A FEW OTHER EVENTS FOR
DECEMBER 8:

  • It’s the birth date of Padraic Colum (1881–1972), The Children's Homer, and James Thurber (1894–1961), Many Moons, The 13 Clocks.
  • It’s also the birthday of roman lyric poet Horace (65–8 B.C.) Read Horace by Holly Keller and Horace and Morris but Mostly Dolores by James Howe, illustrated by Amy Walrod.
  • The first acknowledgment on national television that women sometimes are pregnant occurs on an episode of I Love Lucy in 1952. Read It’s So Amazing! by Robie H. Harris, illustrated by Michael Emberley and Where Did That Baby Come From? By Debi Gliori.

On December 8, 1861, Georges Méliès was born in Paris, France. He became one of the first French filmmakers, renowned for his creative development of motion pictures. Delighting in special effects, Méliès explored time-lapse photography and hand-painted color in films. His most famous movie, A Trip to the Moon (1902), features a scene where a spaceship lands on the eye of the man in the moon. It’s reasonable to say that prior to 2007 only a handful of children or adults in America would have heard of Méliès and his work. Although today he is not exactly a household name, many reading this column already have figured out the book up for discussion, Brian Selznick’s The Invention of Hugo Cabret. The filmmaker definitely gets star treatment in the new movie, Hugo, based on Brian’s book.

In a 534 page novel every bit as revolutionary as Méliès films, Selznick pays tribute to the French filmmaker as he takes six- to fourteen-year-old readers along on an adventure told half in text and half in pictures. The design of this book immediately catches the attention of readers. It is, in fact, one of the best designed volumes of the decade. Besides the cover, which displays the only color in the book, the story is told in a black-and-white format, one that resembles the motion pictures of the early 1900s. Our hero, twelve-year-old Hugo, orphan and thief, lives in the walls of a busy Paris train station at the turn of the twentieth century. Before Hugo’s father died, he had been working on an automaton, trying to get the robot to function; Hugo also becomes obsessed with making this mechanical man work. But one day when stealing toys from a shopkeeper at the station, Hugo gets caught. Ultimately this exchange brings our birthday boy, Georges Méliès, out of hiding. Even the subplots of this sprawling novel have subplots; and because so much of the story is told in art, every reader has a slightly different version of what happens in the book.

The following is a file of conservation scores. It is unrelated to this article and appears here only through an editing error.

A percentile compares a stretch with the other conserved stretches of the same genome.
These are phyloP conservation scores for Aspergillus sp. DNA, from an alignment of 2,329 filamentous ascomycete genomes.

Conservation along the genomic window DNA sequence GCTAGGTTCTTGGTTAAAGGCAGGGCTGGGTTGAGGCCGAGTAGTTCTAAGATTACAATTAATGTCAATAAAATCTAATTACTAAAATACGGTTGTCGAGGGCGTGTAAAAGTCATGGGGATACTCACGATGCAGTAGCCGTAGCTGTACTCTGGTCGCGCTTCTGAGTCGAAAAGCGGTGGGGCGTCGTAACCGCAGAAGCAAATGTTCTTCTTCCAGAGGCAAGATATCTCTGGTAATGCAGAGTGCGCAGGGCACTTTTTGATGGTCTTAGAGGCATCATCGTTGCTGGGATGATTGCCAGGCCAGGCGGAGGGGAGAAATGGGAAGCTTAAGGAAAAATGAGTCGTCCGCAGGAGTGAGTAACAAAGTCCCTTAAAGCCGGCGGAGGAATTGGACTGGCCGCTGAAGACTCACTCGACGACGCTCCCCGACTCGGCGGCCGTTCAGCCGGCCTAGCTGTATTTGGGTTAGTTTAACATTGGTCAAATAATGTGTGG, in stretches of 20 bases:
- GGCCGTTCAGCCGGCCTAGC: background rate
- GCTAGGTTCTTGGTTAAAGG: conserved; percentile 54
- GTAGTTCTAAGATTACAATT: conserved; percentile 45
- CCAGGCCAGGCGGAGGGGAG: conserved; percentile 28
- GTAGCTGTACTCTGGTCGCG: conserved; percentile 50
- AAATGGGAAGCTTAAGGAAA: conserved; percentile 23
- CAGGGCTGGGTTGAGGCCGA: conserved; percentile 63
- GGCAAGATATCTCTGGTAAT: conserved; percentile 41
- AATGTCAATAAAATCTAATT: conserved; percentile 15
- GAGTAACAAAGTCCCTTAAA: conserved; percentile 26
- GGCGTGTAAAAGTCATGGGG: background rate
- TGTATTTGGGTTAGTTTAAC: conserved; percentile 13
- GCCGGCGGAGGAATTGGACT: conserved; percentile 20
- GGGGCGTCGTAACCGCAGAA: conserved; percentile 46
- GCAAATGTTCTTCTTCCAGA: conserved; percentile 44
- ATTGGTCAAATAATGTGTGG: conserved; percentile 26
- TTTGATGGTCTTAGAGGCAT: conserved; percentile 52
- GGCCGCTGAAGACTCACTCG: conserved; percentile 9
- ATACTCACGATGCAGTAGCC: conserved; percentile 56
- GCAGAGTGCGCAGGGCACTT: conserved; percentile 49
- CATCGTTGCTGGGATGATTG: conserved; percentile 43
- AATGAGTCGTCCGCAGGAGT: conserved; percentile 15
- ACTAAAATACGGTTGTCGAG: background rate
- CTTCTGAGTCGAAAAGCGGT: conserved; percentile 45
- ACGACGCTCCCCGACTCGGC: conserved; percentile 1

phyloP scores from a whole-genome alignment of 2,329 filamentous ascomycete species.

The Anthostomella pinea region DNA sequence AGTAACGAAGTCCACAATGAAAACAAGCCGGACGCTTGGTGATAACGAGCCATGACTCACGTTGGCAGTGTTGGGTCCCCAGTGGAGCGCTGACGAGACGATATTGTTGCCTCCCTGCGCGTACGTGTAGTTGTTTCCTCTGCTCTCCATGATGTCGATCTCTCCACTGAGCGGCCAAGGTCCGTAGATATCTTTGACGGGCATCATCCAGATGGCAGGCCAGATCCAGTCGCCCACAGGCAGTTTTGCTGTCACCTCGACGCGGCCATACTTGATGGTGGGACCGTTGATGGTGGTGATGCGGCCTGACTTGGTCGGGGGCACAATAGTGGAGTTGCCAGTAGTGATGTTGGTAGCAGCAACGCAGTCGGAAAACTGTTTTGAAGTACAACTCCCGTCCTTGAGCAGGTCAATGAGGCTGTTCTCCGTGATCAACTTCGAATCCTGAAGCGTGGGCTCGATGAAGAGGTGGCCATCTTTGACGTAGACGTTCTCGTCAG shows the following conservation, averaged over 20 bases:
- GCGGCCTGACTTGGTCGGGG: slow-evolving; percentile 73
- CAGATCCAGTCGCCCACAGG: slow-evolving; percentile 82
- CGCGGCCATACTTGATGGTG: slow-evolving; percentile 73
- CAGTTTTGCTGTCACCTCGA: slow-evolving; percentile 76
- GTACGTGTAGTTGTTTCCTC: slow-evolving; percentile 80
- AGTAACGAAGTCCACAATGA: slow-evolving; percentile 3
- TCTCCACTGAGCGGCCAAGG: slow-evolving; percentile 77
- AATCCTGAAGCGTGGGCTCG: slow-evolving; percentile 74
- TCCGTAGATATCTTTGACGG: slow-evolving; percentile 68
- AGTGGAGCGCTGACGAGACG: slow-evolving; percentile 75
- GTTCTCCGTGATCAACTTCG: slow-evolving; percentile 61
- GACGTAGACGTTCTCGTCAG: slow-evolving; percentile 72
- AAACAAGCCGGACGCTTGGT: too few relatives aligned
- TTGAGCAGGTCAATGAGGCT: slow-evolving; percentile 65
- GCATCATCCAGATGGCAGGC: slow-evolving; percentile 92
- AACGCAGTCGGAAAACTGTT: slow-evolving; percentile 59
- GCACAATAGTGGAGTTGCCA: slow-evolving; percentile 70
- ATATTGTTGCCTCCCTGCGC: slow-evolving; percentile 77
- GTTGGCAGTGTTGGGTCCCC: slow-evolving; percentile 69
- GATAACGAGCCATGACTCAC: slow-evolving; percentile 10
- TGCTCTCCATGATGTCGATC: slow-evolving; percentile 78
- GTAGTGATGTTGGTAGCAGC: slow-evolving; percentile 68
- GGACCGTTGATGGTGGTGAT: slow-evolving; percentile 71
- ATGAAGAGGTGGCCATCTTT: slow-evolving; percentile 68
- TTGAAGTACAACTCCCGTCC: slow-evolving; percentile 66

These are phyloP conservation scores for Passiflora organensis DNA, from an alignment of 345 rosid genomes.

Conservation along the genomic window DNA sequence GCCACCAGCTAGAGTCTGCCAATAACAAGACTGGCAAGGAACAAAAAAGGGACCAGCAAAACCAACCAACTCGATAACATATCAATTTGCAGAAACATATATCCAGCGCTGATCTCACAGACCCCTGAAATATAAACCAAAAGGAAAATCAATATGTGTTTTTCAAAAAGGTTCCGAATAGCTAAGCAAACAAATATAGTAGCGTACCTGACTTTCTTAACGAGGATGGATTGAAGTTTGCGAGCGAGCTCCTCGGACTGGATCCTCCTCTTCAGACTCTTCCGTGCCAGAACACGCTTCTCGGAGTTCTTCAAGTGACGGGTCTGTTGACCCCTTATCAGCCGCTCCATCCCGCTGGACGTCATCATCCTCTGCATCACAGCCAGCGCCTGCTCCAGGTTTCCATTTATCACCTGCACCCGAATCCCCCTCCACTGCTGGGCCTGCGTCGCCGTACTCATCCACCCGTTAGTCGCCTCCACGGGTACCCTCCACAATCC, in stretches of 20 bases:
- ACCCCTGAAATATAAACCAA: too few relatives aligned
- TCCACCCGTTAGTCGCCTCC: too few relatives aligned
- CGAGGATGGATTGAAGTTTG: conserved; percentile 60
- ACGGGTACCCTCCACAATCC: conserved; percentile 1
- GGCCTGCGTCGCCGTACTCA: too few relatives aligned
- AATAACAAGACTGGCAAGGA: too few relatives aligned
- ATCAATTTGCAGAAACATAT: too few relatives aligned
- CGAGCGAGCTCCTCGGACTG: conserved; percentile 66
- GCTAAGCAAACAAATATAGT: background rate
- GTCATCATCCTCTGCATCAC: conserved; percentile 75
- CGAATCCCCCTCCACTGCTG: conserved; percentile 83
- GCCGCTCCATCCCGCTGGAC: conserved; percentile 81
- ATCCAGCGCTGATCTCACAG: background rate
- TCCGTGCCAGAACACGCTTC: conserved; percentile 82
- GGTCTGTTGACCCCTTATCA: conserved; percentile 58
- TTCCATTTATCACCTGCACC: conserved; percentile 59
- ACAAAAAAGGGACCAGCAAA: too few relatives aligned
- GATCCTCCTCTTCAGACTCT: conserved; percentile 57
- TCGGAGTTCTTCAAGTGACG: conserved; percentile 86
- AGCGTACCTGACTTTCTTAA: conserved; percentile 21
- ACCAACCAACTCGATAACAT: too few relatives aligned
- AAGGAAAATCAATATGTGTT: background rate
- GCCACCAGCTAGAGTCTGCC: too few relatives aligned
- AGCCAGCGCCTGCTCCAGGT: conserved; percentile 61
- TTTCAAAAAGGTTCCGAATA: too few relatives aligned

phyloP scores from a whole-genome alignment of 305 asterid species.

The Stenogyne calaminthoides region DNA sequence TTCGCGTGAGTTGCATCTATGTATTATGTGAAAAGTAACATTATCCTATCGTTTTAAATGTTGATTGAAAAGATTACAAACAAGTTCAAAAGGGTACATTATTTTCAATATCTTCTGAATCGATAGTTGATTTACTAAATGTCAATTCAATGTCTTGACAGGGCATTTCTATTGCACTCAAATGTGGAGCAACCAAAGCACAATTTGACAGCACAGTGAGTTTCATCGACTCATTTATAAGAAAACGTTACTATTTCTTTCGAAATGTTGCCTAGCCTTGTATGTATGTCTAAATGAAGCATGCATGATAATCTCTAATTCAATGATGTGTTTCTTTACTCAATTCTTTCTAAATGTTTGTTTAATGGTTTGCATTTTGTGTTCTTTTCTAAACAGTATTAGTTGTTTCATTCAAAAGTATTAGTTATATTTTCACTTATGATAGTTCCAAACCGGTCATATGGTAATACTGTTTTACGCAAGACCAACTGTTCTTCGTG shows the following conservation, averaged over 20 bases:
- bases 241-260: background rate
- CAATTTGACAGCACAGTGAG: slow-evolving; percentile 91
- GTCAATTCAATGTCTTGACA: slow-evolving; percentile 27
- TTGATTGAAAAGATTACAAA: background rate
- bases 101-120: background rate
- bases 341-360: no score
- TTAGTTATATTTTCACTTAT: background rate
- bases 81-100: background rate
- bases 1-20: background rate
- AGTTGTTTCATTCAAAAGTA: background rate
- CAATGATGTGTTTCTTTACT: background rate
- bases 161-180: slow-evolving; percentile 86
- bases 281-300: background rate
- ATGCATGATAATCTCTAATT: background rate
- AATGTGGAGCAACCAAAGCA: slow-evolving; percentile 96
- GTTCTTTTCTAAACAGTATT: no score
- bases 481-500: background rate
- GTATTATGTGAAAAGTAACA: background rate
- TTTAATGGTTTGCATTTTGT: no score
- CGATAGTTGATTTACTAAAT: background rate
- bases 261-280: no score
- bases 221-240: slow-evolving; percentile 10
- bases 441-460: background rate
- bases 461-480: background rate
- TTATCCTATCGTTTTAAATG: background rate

Although The Invention of Hugo Cabret has 534 pages, the text is frequently broken by picture sequences. Hence it seems easier to read than it looks. That has been one of the greatest advantages of this book. Even reluctant third and fourth grade readers find themselves swept along, many of them finishing a large book for the first time—one that can be proudly displayed to family and friends. “I read this book four times,” one youngster wrote. ”I was nine years old the first time I read it.”

I’ve seen these children, often holding two or three copies of this impressive tome, standing in lines for hours to get an autograph from their hero, Brian Selznick. In the past few years The Invention of Hugo Cabret and the novels ofRick Riordan have been our silver bullets when it comes to enticing children into reading.

Happy birthday, Georges; and thank you Brian. Throughout your career you have given children so many incredible books—but you endeared yourself to millions with The Invention of Hugo Cabret.

Here’s a section from The Invention of Hugo Cabret:

From his perch behind the clock, Hugo could see everything. He rubbed his fingers nervously against the small notebook in his pocket and told himself to be patient.

The old man in the toy booth was arguing with the girl. She was about Hugo’s age, and he often saw her go into the booth with a book under her arm and disappear behind the counter.

The old man looked agitated today. Had he figured out some of his toys were missing? Well, there was nothing to be done about that now.

Hugo needed the toys.